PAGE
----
Wednesday, March 26, 2003

The FBI continued its global manhunt yesterday for suspected terrorist Adnan G. El Shukrijumah, focusing in part on South Florida, where bureau officials met this week with members of the Arab-American community to seek assistance in the search.

El Shukrijumah, 27, is the target of a worldwide alert issued last week by the FBI, who said the Saudi national posed a serious threat to the United States and could be plotting new suicide attacks against targets here and abroad. He was last seen in late 2001 in the Miami area.

“He has been identified by senior members of the al Qaeda organization as a very, very, very serious threat to the United States interests, both here and abroad. I can’t go beyond that,” said FBI Agent Hector Pesquera, who heads the bureau’s Miami field office.

Members of the Arab-American community who met with the FBI in Miramar, Fla., where El Shukrijumah’s father lives, said they told federal authorities they would do what they could to assist the FBI in locating the suspected terrorist.

“Law enforcement thinks this is urgent, and we respect them as professionals and we have pledged our support to them,” said Parvez Ahmed, the Florida chairman of the Council on American-Islamic Relations.

Mr. Ahmed and other Arab-American leaders joined with bureau officials to call on the public to “come forward and contact the FBI offices if they have any information that may be relevant.” They also asked that El Shukrijumah be afforded “his due process rights” should he be apprehended.

El Shukrijumah’s name surfaced as a potential terrorism threat during interviews by the FBI and CIA of Khalid Shaikh Mohammed, the suspected mastermind of the September 11 attacks arrested three weeks ago in Pakistan and detained by U.S. officials. There was no information on what specific threat El Shukrijumah posed, although authorities are checking reports he is a trained pilot.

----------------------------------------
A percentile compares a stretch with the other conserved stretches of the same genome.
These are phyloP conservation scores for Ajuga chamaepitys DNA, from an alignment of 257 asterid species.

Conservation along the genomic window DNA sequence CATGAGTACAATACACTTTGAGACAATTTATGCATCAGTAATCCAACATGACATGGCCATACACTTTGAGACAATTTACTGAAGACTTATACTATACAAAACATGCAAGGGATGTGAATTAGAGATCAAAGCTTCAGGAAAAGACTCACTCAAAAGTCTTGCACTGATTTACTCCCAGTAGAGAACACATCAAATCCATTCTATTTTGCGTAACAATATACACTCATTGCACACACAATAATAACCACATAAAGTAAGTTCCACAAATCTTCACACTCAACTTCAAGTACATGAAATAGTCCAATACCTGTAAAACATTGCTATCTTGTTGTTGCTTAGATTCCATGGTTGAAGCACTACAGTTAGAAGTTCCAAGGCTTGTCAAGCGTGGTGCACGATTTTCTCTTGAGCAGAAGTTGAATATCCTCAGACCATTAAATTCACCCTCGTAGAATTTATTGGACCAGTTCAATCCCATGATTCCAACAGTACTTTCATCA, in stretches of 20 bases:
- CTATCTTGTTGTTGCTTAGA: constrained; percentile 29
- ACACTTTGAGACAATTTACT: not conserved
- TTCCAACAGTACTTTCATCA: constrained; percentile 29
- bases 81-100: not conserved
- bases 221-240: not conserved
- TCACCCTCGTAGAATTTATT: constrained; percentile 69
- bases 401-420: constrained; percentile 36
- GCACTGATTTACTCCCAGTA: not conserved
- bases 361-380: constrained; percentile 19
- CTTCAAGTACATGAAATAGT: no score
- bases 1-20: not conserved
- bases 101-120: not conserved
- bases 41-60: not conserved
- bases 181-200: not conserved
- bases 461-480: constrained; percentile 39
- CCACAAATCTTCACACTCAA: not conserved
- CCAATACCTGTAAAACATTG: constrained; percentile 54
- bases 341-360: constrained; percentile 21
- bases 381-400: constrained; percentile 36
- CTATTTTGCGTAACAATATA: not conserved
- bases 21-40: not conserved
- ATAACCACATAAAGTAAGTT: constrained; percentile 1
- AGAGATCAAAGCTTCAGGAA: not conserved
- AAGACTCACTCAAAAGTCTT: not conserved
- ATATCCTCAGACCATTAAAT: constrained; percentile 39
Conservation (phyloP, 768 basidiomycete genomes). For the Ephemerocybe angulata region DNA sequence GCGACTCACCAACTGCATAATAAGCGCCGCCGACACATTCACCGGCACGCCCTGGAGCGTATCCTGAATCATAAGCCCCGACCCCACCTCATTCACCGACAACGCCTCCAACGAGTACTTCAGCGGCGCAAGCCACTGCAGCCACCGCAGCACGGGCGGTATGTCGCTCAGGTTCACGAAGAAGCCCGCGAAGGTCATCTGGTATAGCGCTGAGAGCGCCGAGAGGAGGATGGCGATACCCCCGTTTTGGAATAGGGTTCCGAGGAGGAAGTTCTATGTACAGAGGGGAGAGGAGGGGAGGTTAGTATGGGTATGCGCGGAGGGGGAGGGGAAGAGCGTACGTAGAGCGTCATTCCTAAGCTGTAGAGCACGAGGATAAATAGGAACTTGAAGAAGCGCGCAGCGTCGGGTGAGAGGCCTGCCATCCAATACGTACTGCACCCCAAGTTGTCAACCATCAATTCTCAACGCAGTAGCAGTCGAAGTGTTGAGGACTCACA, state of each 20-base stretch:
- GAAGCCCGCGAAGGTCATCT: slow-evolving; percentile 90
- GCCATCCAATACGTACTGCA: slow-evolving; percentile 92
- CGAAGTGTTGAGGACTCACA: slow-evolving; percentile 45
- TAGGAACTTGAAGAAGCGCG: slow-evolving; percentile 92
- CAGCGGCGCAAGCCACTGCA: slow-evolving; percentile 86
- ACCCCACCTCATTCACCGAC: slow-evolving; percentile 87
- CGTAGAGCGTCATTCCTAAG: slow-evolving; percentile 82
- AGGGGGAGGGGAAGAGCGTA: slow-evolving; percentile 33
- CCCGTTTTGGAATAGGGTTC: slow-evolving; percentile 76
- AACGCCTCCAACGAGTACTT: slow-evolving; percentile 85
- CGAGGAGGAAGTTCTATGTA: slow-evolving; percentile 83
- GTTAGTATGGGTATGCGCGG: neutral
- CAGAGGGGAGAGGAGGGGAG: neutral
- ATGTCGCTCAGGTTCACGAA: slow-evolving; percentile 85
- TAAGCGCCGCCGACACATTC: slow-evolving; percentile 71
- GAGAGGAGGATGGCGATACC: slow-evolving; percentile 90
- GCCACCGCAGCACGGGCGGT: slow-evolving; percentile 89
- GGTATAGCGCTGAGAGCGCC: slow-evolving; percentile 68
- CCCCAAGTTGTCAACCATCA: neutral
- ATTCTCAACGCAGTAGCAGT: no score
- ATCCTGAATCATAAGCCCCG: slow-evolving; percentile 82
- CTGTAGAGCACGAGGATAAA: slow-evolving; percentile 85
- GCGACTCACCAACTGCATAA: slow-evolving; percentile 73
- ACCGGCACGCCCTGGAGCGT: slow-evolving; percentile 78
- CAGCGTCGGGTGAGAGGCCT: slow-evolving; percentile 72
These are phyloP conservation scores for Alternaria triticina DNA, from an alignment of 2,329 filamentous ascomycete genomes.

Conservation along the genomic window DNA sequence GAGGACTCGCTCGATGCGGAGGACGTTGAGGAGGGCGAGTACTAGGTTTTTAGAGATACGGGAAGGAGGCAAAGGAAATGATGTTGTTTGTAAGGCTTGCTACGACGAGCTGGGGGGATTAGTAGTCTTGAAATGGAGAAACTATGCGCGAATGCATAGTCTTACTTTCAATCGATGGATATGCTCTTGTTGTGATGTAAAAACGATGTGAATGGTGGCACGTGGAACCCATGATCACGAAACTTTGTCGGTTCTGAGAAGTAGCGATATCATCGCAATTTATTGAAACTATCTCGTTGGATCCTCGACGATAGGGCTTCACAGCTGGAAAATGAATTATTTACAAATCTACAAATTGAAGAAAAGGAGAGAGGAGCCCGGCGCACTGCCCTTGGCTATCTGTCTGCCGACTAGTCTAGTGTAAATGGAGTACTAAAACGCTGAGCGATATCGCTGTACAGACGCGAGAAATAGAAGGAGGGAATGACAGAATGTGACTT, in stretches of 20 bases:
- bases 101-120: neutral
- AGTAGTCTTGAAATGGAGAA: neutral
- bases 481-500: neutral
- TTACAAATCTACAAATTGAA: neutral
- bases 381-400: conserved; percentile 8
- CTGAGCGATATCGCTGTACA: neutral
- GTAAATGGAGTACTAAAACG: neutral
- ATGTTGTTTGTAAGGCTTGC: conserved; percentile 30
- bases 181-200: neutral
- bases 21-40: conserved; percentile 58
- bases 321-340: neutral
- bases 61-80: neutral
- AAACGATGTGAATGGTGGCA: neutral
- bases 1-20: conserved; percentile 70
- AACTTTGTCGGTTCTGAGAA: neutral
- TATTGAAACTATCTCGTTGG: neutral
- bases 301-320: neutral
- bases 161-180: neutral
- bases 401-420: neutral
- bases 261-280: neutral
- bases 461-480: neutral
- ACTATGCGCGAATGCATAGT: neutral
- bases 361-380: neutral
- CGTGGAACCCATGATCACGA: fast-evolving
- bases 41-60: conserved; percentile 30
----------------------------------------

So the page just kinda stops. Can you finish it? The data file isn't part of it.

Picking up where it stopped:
FBI Director Robert S. Mueller III said agents want to “locate and question” El Shukrijumah in connection with potential threats against the United States, and the bureau was “running down every lead, responding to every threat, coordinating with every partner, and doing our utmost to keep terrorists from striking back.”

El Shukrijumah carries a Guyanan passport and, authorities said, could attempt to enter the United States with a Saudi, Canadian or Trinidad and Tobago passport using a half-dozen aliases. He is described as about 5-foot-4, weighing 130 pounds, with black hair, black eyes and possibly wearing a beard. He reportedly moved to Morocco in 2001.

His role with al Qaeda has been compared by authorities with that of Mohamed Atta, the ringleader of the 19 hijackers involved in the September 11 attacks.

Law enforcement officials have described El Shukrijumah as not only an associate of Khalid Shaikh Mohammed but of Ramzi Binalshibh, the self-professed September 11 organizer who told U.S. authorities that al Qaeda had decentralized its leadership structure.

U.S. intelligence agencies have estimated that as many as 5,000 al Qaeda members may be operating inside the United States.

Before September 11, Binalshibh was involved in planning terrorist operations and helping with the logistics of terrorist attacks, including funding operations, U.S. officials said. He also reportedly was involved in recruiting Islamic radicals to join al Qaeda.

Binalshibh and Khalid Shaikh Mohammed are both in U.S. custody at undisclosed locations.

Khalid Shaikh Mohammed reportedly told authorities that El Shukrijumah was dispatched to the United States to carry out an operation and that he may be tied to Jose Padilla, the American being held in a suspected scheme to plant a so-called “dirty bomb” in the United States.

Authorities said El Shukrijumah lived in Miramar in the 1990s at the same time as Padilla.

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